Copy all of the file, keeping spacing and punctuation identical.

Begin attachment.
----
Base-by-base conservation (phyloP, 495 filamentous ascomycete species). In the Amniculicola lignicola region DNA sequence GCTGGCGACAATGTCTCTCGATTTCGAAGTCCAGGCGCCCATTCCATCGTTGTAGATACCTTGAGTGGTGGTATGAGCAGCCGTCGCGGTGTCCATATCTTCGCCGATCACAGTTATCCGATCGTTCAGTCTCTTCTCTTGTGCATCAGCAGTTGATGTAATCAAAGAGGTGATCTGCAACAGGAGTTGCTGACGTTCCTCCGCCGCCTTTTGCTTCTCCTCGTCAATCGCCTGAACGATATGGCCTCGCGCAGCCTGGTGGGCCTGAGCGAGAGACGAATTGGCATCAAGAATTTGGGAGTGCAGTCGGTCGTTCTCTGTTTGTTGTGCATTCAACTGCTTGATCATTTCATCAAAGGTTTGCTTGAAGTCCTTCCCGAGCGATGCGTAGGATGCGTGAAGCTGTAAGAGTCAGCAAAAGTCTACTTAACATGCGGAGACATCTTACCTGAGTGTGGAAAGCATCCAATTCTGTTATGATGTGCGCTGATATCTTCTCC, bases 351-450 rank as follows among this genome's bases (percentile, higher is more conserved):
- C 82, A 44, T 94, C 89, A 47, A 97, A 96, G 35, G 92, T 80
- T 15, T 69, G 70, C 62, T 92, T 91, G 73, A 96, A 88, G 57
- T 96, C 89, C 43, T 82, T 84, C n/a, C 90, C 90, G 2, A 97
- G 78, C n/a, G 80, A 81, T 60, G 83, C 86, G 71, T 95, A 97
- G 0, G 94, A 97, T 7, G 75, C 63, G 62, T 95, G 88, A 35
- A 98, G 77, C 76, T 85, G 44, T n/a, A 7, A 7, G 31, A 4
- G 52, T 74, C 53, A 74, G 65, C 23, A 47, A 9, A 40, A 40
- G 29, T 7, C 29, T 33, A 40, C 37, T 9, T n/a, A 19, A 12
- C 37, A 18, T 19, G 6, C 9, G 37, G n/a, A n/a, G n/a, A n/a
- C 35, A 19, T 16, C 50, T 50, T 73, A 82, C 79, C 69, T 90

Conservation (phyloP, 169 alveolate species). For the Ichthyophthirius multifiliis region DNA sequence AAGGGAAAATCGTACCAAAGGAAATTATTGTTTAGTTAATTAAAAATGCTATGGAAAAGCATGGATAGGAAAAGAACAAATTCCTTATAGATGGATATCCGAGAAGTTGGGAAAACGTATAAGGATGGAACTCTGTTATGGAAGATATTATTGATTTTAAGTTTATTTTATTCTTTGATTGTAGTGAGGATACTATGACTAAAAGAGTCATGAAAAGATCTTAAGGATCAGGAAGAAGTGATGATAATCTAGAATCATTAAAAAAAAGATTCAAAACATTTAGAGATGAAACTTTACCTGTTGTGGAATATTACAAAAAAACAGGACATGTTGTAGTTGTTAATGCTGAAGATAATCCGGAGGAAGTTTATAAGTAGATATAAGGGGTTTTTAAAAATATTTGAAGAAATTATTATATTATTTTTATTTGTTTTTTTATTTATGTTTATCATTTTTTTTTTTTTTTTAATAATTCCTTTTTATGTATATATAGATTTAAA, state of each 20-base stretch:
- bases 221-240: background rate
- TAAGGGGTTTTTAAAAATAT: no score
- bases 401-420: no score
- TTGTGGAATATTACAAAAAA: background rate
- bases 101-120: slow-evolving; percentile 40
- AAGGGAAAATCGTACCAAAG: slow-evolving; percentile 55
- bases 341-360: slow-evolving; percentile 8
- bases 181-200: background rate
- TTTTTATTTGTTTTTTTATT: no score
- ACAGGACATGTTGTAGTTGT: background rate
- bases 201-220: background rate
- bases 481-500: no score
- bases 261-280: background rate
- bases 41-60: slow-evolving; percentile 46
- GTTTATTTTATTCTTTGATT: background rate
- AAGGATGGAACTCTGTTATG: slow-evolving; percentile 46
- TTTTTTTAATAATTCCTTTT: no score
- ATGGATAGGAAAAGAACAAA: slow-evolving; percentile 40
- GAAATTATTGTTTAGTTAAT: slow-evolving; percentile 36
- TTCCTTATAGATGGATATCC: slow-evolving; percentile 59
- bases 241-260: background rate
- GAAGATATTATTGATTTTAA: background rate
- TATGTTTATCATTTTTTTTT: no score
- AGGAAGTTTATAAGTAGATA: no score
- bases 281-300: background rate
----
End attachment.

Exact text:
Base-by-base conservation (phyloP, 495 filamentous ascomycete species). In the Amniculicola lignicola region DNA sequence GCTGGCGACAATGTCTCTCGATTTCGAAGTCCAGGCGCCCATTCCATCGTTGTAGATACCTTGAGTGGTGGTATGAGCAGCCGTCGCGGTGTCCATATCTTCGCCGATCACAGTTATCCGATCGTTCAGTCTCTTCTCTTGTGCATCAGCAGTTGATGTAATCAAAGAGGTGATCTGCAACAGGAGTTGCTGACGTTCCTCCGCCGCCTTTTGCTTCTCCTCGTCAATCGCCTGAACGATATGGCCTCGCGCAGCCTGGTGGGCCTGAGCGAGAGACGAATTGGCATCAAGAATTTGGGAGTGCAGTCGGTCGTTCTCTGTTTGTTGTGCATTCAACTGCTTGATCATTTCATCAAAGGTTTGCTTGAAGTCCTTCCCGAGCGATGCGTAGGATGCGTGAAGCTGTAAGAGTCAGCAAAAGTCTACTTAACATGCGGAGACATCTTACCTGAGTGTGGAAAGCATCCAATTCTGTTATGATGTGCGCTGATATCTTCTCC, bases 351-450 rank as follows among this genome's bases (percentile, higher is more conserved):
- C 82, A 44, T 94, C 89, A 47, A 97, A 96, G 35, G 92, T 80
- T 15, T 69, G 70, C 62, T 92, T 91, G 73, A 96, A 88, G 57
- T 96, C 89, C 43, T 82, T 84, C n/a, C 90, C 90, G 2, A 97
- G 78, C n/a, G 80, A 81, T 60, G 83, C 86, G 71, T 95, A 97
- G 0, G 94, A 97, T 7, G 75, C 63, G 62, T 95, G 88, A 35
- A 98, G 77, C 76, T 85, G 44, T n/a, A 7, A 7, G 31, A 4
- G 52, T 74, C 53, A 74, G 65, C 23, A 47, A 9, A 40, A 40
- G 29, T 7, C 29, T 33, A 40, C 37, T 9, T n/a, A 19, A 12
- C 37, A 18, T 19, G 6, C 9, G 37, G n/a, A n/a, G n/a, A n/a
- C 35, A 19, T 16, C 50, T 50, T 73, A 82, C 79, C 69, T 90

Conservation (phyloP, 169 alveolate species). For the Ichthyophthirius multifiliis region DNA sequence AAGGGAAAATCGTACCAAAGGAAATTATTGTTTAGTTAATTAAAAATGCTATGGAAAAGCATGGATAGGAAAAGAACAAATTCCTTATAGATGGATATCCGAGAAGTTGGGAAAACGTATAAGGATGGAACTCTGTTATGGAAGATATTATTGATTTTAAGTTTATTTTATTCTTTGATTGTAGTGAGGATACTATGACTAAAAGAGTCATGAAAAGATCTTAAGGATCAGGAAGAAGTGATGATAATCTAGAATCATTAAAAAAAAGATTCAAAACATTTAGAGATGAAACTTTACCTGTTGTGGAATATTACAAAAAAACAGGACATGTTGTAGTTGTTAATGCTGAAGATAATCCGGAGGAAGTTTATAAGTAGATATAAGGGGTTTTTAAAAATATTTGAAGAAATTATTATATTATTTTTATTTGTTTTTTTATTTATGTTTATCATTTTTTTTTTTTTTTTAATAATTCCTTTTTATGTATATATAGATTTAAA, state of each 20-base stretch:
- bases 221-240: background rate
- TAAGGGGTTTTTAAAAATAT: no score
- bases 401-420: no score
- TTGTGGAATATTACAAAAAA: background rate
- bases 101-120: slow-evolving; percentile 40
- AAGGGAAAATCGTACCAAAG: slow-evolving; percentile 55
- bases 341-360: slow-evolving; percentile 8
- bases 181-200: background rate
- TTTTTATTTGTTTTTTTATT: no score
- ACAGGACATGTTGTAGTTGT: background rate
- bases 201-220: background rate
- bases 481-500: no score
- bases 261-280: background rate
- bases 41-60: slow-evolving; percentile 46
- GTTTATTTTATTCTTTGATT: background rate
- AAGGATGGAACTCTGTTATG: slow-evolving; percentile 46
- TTTTTTTAATAATTCCTTTT: no score
- ATGGATAGGAAAAGAACAAA: slow-evolving; percentile 40
- GAAATTATTGTTTAGTTAAT: slow-evolving; percentile 36
- TTCCTTATAGATGGATATCC: slow-evolving; percentile 59
- bases 241-260: background rate
- GAAGATATTATTGATTTTAA: background rate
- TATGTTTATCATTTTTTTTT: no score
- AGGAAGTTTATAAGTAGATA: no score
- bases 281-300: background rate